EXAMPLES | WORD ORIGIN interjection (used as an exclamation, especially of warning): Nix, the cops! verb (used with object) to veto; refuse to agree to; prohibit: to nix the project. Origin of nix 1 1780–90; < German: variant of nichts nothing noun, plural nix·es. (in Germanic folklore) a water spirit that draws its victims into its underwater home. Origin of nix 2 1825–35; < German Nix, Old High German nihhus; cognate with Old English nicor water monster, Old Norse nykr, Norwegian nøkk, Swedish näck; compare Sanskrit nenekti (he) washes
Based on the Random House Unabridged Dictionary, © Random House, Inc. 2019
Examples from the Web for nixes Historical Examples of nixes
Lost in dreams, the child gazed into the lake whence blew cool airs, while the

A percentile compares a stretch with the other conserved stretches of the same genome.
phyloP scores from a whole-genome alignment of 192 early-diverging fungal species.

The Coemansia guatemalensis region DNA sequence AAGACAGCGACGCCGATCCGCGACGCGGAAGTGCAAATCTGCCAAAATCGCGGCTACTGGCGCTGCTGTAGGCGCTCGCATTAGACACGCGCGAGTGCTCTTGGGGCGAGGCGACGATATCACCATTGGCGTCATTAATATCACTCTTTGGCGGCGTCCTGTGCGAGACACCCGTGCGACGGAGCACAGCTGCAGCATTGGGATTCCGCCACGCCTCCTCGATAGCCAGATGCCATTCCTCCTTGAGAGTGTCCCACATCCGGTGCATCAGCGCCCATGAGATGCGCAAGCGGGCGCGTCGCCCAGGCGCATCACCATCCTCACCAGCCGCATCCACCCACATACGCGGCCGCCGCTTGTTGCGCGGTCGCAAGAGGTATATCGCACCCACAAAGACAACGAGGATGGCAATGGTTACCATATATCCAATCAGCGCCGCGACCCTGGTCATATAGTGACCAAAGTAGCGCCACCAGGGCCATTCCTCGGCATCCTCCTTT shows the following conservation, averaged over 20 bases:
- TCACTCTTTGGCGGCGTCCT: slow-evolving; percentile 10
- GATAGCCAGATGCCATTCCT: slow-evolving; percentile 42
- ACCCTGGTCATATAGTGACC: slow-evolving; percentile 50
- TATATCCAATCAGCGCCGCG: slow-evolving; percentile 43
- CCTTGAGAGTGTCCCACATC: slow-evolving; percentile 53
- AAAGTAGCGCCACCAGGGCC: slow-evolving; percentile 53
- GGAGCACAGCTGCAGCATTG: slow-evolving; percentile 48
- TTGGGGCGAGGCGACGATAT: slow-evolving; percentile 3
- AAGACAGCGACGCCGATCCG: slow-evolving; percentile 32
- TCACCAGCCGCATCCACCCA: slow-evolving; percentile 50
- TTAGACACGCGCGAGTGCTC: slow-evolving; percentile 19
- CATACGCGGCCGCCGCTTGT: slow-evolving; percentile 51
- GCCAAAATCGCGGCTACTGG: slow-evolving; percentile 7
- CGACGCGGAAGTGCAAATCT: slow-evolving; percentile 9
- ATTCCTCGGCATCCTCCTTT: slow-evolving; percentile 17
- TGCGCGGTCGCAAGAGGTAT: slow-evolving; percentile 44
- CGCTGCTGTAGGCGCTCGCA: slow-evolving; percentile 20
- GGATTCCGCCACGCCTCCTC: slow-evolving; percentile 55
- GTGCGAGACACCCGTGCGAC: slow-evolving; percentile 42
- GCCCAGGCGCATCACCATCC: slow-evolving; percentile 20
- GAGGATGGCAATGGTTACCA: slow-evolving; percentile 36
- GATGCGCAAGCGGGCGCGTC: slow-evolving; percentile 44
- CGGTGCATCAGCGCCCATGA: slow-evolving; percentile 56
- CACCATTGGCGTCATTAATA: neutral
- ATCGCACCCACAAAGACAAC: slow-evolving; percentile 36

nixes floated in mist across it.
nixes lay around it upon couches, and waited for the beauty whom as yet they had not seen that day.
When any person is shortly to be drowned, the
Nixes may be previously seen dancing on the surface of the water. British Dictionary definitions for nixes noun a rejection or refusal nothing at all verb (tr) to veto, deny, reject, or forbid (plans, suggestions, etc) Word Origin for nix
C18: from German, colloquial form of
nichts nothing noun German myth a male water sprite, usually unfriendly to humans Word Origin for nix
C19: from German
Nixe nymph or water spirit, from Old High German nihhus; related to Old English nicor sea monster
Collins English Dictionary - Complete & Unabridged 2012 Digital Edition
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Word Origin and History for nixes v.
"cancel, refuse, forbid," 1903, from
nix (n.). Related: Nixed; nixing. n.
"nothing, none," 1789, from German
nix, dialectal variant of nichts "nothing," from Middle High German nihtes, from genitive of niht, nit "nothing," from Old High German niwiht, from ni, ne "no" (see un-) + wiht "thing, creature" (cf. naught).
Online Etymology Dictionary, © 2010 Douglas Harper